The American Crocodile
The American Crocodile is found primarily in Central America (including Belize). It is the most widespread of the four species of crocodiles from the Americas.
Like all crocodiles, the American crocodile has four short, splayed legs, a long & powerful tail, a scaly hide with rows running down its back and tail. It’s snout is elongated and includes a strong pair of jaws. Their eyes have membranes for protection and also glands, that produce tears.
The nostrils, eyes and ears are situated on the top of its head, this way the rest of the body can be concealed underwater for surprise attacks. camouflage also helps them prey on food. American crocodiles normally crawl on their belly, but they can also “walk high”. Larger specimens can gallop up to 10 miles per hour. They can swim at as much as 20 miles per hour by moving their body and tail in a twisting fashion, but they cannot sustain this speed.
American crocodiles are more susceptible to cold than American alligators. Unlike the American alligator which can survive in waters of 7.2 °C (45.0 °F) for some time, an American crocodile would become helpless and drown. It is thought that this intolerance to cold is the reason why American crocodiles never spread as far northward as the alligators. American crocodiles; however, have a faster growth rate than alligators, and are much more tolerant of salt water.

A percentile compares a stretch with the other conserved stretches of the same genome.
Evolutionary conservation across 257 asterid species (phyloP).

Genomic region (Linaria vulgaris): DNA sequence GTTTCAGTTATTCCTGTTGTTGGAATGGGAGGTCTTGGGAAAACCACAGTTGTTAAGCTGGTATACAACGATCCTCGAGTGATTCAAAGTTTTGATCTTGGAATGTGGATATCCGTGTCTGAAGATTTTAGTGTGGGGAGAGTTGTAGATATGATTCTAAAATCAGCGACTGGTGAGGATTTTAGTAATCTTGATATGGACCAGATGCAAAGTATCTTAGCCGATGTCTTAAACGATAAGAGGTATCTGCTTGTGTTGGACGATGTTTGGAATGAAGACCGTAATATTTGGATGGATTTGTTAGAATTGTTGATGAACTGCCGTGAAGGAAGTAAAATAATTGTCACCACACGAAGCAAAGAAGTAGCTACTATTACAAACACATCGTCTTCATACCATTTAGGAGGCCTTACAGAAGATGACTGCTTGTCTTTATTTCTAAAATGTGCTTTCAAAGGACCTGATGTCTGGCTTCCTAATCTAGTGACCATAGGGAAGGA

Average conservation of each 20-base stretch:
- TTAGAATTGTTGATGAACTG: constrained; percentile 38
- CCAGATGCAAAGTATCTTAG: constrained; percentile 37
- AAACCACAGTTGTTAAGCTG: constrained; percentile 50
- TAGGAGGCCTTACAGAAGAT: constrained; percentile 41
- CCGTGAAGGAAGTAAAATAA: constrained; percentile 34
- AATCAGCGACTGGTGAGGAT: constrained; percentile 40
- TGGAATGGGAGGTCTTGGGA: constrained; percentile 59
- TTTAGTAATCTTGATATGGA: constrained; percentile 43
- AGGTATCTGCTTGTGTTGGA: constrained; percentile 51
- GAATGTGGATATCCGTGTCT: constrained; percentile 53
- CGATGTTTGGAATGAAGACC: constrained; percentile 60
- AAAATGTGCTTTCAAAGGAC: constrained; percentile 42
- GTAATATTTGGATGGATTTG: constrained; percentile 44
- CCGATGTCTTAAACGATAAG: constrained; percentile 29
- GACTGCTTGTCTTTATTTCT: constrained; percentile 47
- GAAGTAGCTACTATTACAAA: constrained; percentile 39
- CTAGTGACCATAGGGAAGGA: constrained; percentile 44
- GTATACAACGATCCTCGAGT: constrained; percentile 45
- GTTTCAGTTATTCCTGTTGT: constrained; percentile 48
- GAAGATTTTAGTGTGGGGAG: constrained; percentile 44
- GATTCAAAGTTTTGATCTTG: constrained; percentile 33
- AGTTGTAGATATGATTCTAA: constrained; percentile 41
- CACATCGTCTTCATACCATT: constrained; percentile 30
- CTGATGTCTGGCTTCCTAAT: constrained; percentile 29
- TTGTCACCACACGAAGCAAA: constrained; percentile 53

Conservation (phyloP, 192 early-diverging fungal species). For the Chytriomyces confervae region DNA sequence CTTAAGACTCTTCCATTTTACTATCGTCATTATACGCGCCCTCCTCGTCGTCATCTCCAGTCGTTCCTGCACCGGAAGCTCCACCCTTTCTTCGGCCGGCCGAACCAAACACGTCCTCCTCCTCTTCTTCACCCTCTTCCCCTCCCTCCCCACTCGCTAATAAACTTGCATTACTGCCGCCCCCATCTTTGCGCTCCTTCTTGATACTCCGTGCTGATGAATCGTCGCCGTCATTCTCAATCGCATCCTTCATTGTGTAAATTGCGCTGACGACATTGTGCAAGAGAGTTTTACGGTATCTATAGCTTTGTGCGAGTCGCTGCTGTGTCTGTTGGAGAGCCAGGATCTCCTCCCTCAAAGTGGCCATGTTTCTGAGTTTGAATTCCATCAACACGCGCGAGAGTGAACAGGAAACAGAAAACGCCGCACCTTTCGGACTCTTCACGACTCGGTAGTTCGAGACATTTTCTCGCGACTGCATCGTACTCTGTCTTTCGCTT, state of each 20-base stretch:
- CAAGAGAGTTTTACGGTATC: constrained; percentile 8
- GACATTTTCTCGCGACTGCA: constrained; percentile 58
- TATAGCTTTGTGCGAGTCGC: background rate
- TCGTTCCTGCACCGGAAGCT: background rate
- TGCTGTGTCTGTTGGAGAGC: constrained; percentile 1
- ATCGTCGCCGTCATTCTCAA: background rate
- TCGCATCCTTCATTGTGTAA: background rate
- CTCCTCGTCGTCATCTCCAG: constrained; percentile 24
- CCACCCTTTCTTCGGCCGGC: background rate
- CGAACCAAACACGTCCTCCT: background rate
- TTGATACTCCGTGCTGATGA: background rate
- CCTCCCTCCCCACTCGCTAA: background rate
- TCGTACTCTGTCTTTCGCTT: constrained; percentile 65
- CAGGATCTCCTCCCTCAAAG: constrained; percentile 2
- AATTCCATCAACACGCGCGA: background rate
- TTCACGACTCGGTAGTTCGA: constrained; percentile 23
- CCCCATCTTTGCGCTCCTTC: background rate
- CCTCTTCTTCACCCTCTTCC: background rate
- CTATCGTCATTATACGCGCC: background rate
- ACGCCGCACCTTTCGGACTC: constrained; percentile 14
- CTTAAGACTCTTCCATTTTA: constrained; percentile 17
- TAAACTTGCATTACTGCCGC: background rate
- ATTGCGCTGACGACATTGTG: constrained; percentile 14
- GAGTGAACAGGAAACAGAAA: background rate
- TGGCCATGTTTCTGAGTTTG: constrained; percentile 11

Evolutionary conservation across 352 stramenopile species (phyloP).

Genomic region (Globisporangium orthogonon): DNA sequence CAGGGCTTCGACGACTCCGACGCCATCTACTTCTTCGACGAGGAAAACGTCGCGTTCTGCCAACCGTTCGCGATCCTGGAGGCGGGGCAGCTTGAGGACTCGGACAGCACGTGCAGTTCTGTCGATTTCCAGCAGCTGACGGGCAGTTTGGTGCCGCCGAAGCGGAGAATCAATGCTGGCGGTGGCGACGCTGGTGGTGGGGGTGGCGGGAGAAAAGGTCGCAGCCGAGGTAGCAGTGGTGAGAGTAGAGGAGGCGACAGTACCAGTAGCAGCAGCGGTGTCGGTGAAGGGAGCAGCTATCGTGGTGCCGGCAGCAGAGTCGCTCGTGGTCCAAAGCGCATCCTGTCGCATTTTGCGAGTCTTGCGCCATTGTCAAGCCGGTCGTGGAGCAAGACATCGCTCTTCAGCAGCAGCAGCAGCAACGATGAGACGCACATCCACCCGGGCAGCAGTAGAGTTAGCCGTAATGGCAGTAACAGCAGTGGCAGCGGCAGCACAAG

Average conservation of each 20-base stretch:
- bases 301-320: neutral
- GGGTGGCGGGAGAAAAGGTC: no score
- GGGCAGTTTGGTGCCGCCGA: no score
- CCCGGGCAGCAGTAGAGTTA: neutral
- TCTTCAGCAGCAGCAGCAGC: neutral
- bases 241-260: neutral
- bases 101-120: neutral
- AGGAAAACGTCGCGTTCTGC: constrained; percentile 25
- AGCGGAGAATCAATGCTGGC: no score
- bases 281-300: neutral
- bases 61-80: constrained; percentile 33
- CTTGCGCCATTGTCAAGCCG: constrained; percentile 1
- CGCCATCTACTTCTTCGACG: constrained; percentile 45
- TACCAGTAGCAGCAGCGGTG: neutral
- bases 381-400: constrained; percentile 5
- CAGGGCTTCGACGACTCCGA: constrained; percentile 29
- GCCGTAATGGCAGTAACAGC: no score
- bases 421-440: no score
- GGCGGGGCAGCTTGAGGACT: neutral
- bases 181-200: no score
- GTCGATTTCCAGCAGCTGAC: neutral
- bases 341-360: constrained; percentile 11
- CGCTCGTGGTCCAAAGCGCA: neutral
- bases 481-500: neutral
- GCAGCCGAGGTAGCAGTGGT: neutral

Unlike the Old World crocodiles which are sometimes cleared of parasites by birds, the American crocodile relies more on fish for parasite removal.
Newborn hatchlings are about 8.7 inches in size and weighs about 2 ounces. The average adult is 13 feet long and weighs 840 pounds in males, and 9.8 feet long with a weight of 380 pounds in females.
The American crocodile prey can range in size from the insects taken by young crocodiles to cattle taken by large adults and includes birds, mammals, fish, turtles, crabs, snails, frogs, and occasionally carrion. Full grown adult males have no natural predators and are capable of preying on virtually any animal unfortunate enough to be at the water’s edge, although even at immense sizes fish still makes up the vast majority of the crocodile’s diet.
It inhabits waters such as mangrove swamps, river mouths, fresh waters, and salt lakes and can even be found at sea.
American crocodiles can be dangerous to humans.